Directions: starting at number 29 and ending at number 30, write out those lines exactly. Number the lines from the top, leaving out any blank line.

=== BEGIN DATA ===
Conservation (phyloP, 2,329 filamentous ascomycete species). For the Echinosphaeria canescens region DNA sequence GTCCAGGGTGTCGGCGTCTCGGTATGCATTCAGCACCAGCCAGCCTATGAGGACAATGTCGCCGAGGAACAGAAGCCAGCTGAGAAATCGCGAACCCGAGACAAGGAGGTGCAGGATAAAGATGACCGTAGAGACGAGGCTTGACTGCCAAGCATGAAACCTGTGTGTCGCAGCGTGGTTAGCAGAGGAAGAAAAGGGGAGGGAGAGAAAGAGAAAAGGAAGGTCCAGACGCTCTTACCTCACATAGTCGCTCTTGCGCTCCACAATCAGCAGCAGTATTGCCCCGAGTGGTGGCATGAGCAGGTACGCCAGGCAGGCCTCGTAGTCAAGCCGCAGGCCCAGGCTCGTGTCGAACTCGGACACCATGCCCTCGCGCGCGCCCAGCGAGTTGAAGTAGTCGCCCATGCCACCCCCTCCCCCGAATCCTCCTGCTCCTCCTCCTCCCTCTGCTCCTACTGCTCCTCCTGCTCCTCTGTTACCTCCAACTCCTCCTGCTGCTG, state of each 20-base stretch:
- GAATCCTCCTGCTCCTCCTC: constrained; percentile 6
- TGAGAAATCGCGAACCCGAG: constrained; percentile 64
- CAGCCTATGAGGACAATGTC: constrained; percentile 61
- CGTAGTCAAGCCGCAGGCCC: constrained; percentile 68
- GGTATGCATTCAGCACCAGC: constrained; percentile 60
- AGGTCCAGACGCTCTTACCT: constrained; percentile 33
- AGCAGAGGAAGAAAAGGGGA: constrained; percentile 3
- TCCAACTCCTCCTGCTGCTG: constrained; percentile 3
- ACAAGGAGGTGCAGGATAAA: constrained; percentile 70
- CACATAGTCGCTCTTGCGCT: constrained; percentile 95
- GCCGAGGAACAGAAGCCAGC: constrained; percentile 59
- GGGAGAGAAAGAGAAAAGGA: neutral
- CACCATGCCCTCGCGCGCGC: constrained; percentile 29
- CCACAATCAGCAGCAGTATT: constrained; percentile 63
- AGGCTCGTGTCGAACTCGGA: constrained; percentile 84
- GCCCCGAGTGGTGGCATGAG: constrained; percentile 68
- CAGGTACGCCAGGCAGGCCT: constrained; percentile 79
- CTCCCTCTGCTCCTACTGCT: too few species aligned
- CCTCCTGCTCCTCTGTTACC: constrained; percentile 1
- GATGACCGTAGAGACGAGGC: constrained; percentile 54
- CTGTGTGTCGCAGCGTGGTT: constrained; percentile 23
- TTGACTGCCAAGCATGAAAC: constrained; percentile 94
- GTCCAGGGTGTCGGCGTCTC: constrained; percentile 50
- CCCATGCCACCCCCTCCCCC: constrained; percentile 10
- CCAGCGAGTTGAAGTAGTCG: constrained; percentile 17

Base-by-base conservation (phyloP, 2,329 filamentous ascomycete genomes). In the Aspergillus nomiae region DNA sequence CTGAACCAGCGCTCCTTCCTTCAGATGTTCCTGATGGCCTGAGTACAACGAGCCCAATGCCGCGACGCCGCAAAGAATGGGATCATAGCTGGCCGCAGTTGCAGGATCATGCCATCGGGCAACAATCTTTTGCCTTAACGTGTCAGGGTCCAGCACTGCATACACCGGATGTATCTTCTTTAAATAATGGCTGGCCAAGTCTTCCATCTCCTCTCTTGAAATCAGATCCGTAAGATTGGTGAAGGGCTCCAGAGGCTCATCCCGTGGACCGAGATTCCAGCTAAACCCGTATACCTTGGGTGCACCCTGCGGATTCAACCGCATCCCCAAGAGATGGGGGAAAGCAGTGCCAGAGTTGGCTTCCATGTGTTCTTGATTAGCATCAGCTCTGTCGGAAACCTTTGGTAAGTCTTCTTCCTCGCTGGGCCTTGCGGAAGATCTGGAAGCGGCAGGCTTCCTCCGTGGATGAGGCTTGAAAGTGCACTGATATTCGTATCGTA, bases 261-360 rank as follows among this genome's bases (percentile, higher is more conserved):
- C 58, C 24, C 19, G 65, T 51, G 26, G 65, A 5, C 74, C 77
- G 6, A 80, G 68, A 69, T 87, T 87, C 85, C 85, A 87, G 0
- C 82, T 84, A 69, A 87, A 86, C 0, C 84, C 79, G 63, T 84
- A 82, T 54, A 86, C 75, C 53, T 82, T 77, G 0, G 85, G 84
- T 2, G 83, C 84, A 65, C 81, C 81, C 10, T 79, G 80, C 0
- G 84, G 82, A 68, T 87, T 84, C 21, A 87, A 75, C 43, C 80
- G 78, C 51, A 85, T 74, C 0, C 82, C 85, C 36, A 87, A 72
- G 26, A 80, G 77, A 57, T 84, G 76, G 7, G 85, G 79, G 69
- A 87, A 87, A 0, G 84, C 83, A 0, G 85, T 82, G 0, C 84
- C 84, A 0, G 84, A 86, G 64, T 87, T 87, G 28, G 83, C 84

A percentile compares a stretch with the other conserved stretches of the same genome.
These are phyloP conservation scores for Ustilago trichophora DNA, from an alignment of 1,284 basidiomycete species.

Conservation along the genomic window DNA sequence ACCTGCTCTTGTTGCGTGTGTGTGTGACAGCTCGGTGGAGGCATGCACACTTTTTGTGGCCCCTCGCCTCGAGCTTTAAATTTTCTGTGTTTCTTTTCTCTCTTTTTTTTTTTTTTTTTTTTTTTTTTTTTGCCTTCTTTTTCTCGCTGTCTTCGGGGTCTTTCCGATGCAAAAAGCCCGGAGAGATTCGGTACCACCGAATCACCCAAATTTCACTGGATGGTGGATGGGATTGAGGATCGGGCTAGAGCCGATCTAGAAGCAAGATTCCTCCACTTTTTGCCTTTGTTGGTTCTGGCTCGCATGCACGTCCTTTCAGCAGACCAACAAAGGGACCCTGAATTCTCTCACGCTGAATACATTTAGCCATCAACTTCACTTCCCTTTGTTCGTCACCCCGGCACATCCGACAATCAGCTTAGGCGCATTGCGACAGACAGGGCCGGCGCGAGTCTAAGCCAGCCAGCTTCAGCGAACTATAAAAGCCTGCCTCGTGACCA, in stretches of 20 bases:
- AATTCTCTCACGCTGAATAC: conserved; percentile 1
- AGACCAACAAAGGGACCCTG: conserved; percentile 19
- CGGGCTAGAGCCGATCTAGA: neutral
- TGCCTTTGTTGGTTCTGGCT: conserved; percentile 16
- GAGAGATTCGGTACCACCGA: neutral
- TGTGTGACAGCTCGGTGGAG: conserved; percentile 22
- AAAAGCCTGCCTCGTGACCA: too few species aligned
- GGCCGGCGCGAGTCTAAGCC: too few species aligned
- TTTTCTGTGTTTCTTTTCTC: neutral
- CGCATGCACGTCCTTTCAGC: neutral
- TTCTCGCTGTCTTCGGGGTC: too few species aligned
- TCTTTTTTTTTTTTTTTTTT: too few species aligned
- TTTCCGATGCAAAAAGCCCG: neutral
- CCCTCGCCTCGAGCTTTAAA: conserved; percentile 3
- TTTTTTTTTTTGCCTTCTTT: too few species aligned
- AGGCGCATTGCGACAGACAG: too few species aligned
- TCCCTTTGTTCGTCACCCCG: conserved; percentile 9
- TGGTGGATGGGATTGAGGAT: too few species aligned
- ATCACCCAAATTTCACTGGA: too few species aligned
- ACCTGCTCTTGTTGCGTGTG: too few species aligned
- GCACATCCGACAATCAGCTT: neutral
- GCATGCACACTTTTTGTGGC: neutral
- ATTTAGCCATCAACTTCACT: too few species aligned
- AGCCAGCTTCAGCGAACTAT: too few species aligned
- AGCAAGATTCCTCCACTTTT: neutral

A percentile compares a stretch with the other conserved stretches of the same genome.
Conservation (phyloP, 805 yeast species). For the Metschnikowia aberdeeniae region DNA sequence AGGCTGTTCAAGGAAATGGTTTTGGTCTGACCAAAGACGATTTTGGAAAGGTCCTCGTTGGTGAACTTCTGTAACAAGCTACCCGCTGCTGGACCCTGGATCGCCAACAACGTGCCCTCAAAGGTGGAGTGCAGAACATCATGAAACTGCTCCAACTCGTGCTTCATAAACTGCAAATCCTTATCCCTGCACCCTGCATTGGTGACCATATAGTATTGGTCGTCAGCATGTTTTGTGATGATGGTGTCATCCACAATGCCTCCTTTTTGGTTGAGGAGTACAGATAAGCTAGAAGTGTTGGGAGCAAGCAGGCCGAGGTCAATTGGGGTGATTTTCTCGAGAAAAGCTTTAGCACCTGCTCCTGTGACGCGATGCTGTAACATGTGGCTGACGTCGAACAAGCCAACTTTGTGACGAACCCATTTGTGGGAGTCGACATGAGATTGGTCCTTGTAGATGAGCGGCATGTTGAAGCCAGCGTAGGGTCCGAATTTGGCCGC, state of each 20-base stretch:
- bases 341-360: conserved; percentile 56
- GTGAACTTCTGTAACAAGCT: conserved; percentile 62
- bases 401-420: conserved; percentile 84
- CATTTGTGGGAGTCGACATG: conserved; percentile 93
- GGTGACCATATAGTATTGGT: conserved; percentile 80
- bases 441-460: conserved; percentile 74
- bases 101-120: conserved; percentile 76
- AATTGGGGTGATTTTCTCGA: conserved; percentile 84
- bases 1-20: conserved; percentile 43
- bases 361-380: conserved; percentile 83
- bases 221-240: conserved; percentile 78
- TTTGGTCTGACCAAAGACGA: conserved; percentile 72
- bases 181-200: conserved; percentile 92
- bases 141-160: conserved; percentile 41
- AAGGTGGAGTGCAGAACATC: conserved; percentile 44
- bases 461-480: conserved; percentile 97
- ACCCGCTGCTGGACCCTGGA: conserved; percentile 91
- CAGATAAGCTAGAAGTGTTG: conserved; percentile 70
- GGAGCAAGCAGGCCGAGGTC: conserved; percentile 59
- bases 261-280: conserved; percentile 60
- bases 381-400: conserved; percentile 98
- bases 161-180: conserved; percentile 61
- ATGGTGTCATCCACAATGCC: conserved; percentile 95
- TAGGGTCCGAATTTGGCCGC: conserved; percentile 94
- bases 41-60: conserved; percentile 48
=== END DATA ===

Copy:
- G 6, A 80, G 68, A 69, T 87, T 87, C 85, C 85, A 87, G 0
- C 82, T 84, A 69, A 87, A 86, C 0, C 84, C 79, G 63, T 84